Not to sound like too much of a whiner, but settling on a bike to purchase is really hard when you're a motorcycle journalist.
The problem isn't that we're so cynical or jaded. The problem is that we like motorcycles too much — and love the different types of motorcycling so much — that it's really tough to pick a favorite. The morning I spent blasting through Big Sur and San Simeon on a 2014 Ducati Hypermotard SP was as close to nirvana as I've experienced... unless you consider the afternoon I rode with some of my best friends from Riverside to Barstow on a KTM 350 EXC-F, or the trip to Seattle and back on a Harley-Davidson Electra Glide Ultra. Then you have to consider the day at So Cal Supermoto, racing DR-Z400s, or the afternoon Suzuki got us a police escort to blast around Palomar Mountain on Suzuki Hayabusas and, well, you get the point. Motorcycles are wonderful and do so many things well, that it's really hard to settle on just one. Plus, while my job is in fact one of the coolest ever, it does not pay the sort of wages necessary to own many of the pretty bikes we evaluate.
Until today, I had decided that my best option would be to find a used KTM 990 SMT. I got a chance to ride one owned by Jon Krause (a Gear Geek at RevZilla) while I was visiting Philly earlier this year, and it comes closest to being the best fit for the most jobs. While the power didn't blow my mind, the engine characteristics really won me over, especially considering that the rest of the bike was sort of like a Kawasaki Versys on steroids. Think I'm crazy? It has a similar riding position and the same compact size, only it's paired with much better brakes and suspension — and that's all before factoring in the V-twin engine. It blows my mind the 990 SMT didn't win more of a following. It's the only bike that, when I see one in person, I instantly decide I will like its owner.
Two of the other bikes in my "best thing ever" running have been the KTM 1190 Adventure and KTM 1290 Super Duke. I haven't actually had a chance to ride the 1290 yet (ours is supposedly on its way shortly), but from talking to my colleagues at other websites, it really is unbeatable. Sometimes, brands have to include so many rider aids to keep us from killing ourselves, it blunts our abilities to use the bike in a meaningful way. We find ourselves bouncing off of overly sensitive traction control or living with electronic suspension that doesn't accurately adapt to riding conditions. By all accounts, the 1290's electronics package is near perfect in helping the rider access the insane level of power the bike has to offer.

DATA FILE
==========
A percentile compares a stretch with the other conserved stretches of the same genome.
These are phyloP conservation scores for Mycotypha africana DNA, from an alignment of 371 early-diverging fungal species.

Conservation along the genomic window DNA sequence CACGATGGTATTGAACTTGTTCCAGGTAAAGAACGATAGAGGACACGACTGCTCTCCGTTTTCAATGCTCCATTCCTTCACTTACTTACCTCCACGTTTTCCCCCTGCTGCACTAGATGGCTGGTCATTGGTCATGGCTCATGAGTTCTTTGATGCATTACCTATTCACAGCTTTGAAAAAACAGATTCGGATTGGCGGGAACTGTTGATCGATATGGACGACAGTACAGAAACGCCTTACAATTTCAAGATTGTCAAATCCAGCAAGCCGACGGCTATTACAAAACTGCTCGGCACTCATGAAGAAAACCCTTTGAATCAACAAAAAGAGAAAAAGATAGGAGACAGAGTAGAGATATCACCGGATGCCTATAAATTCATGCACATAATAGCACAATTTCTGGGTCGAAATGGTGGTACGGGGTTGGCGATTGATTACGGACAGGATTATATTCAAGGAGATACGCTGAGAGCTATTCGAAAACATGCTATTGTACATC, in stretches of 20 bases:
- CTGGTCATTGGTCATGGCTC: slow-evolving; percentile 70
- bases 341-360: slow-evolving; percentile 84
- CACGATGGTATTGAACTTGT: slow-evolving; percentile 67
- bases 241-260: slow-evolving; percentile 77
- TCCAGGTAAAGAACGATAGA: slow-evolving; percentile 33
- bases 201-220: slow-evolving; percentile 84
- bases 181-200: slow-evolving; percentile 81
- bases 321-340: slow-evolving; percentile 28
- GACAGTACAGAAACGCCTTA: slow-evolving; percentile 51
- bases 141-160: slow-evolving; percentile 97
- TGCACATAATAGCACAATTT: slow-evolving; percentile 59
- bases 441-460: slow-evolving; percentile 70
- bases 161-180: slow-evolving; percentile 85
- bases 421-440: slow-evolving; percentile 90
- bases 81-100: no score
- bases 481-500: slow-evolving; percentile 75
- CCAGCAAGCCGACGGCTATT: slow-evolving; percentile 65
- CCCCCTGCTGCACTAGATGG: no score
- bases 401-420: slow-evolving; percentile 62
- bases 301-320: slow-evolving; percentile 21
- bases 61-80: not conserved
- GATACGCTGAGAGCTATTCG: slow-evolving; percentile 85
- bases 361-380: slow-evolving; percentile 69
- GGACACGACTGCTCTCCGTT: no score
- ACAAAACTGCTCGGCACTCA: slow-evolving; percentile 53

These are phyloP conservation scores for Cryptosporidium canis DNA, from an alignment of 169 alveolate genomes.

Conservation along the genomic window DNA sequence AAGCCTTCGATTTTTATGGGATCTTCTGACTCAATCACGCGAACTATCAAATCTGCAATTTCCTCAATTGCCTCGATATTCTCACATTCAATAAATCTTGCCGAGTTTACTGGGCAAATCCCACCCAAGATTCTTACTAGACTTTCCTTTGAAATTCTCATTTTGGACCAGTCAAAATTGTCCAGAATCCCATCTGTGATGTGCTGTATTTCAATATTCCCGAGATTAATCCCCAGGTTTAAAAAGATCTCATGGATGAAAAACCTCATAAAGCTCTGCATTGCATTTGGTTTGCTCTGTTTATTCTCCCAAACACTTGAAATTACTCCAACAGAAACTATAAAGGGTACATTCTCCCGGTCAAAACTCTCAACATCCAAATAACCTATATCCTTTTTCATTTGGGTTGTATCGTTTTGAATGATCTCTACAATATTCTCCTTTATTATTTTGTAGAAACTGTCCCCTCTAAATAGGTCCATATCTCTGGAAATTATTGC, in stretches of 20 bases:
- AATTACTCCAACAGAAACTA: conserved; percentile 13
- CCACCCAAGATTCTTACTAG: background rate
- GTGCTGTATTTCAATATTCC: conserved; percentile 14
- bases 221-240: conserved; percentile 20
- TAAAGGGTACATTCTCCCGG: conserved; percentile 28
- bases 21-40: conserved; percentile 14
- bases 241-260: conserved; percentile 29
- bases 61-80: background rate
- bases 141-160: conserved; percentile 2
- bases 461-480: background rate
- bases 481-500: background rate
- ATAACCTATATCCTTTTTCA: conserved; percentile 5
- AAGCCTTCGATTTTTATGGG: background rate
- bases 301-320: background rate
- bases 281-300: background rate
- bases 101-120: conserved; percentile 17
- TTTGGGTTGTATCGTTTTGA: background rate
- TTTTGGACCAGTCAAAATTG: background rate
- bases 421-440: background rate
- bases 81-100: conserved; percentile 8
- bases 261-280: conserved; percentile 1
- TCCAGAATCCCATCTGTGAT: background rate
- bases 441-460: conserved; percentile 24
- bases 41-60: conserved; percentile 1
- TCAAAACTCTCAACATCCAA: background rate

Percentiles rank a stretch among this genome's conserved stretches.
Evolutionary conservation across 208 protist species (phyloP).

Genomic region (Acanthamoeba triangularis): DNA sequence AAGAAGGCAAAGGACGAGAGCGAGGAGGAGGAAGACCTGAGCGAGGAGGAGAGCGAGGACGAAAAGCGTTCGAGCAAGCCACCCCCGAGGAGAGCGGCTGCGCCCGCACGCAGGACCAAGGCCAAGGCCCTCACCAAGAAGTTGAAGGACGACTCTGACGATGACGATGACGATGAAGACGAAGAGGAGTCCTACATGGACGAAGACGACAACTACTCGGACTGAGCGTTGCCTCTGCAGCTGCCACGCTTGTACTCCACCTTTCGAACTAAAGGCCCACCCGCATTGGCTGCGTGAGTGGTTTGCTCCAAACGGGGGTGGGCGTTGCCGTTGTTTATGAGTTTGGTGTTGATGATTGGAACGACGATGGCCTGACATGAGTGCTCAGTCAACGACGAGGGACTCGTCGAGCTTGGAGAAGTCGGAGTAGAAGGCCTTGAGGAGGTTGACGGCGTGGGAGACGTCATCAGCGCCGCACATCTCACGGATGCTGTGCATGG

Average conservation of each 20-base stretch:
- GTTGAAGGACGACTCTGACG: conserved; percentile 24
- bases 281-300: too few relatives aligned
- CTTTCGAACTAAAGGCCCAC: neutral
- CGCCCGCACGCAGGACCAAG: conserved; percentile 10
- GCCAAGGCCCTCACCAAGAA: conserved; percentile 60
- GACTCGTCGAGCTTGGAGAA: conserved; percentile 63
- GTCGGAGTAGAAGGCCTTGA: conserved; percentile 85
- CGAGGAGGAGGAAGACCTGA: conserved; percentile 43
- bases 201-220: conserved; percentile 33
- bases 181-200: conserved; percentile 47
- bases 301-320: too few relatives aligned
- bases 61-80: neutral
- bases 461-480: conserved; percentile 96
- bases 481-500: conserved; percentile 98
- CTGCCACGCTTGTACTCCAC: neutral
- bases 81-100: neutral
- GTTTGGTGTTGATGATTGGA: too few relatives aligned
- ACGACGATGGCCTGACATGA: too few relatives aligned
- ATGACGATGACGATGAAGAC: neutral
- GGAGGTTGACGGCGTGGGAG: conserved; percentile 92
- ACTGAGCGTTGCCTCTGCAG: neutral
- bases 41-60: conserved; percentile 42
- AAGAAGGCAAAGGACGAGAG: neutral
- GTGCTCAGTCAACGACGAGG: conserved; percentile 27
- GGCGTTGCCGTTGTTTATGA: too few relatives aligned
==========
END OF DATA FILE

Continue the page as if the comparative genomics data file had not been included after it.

The 1190 Adventure R is easily the best adventure bike I've ridden to date. Ours is freshly in and I've only put about 300 miles on it, but I can already tell you this bike is something special. It has the same magic that the Ducati Hyper SP exudes in making road imperfections disappear regardless of lean angle. Most of the press bikes I ride keep their chicken strips a little longer than I would like, mostly because I really take my time getting to know a new bike and where its flaws are. The 1190 was so confidence-inspiring, the tires were scrubbed clear to the edges by the time we made our first trek up the mountain. It's going to be a fun one to review.
The only reason neither of these bikes had made it onto my short list to own was that, by definition, they are not made for the purposes I would want. The 1190 is incredible and rides like a much smaller bike, but it's a little too tall and slightly down on power for sport-touring perfection. On the other hand, the 1290 has power and performance in spades, but I like to go places on my motorcycles, and sitting for hours on the freeway on a fairingless, sporty-stanced naked, is not my idea of a good time.
All of that brings us to this spy shot of the KTM 1290 SM-T. Suddenly, those two worlds collide. Imagining that 1,301 cc engine, which makes 180 horsepower and 106 foot-pounds of torque, in a bike with the upright riding position, wind protection, and panniers of the Adventure, has me absolutely salivating. Both the 1290 Super Duke R and 1190 have impeccable brakes and suspension and there's no reason to believe this package won't be equally well thought out and refined.
Looking at this photos, we can see the bike is based on the 1290 Super Duke R, with a new rear subframe that is larger, to support the pannier system. It also has a new headlight assembly and slightly longer suspension.
Could this mashup of two great motorcycles be two-wheeled perfection for my personal purposes? I'm accepting any and all donations from anyone who wants to make my dream of owning such a perfect bike a reality.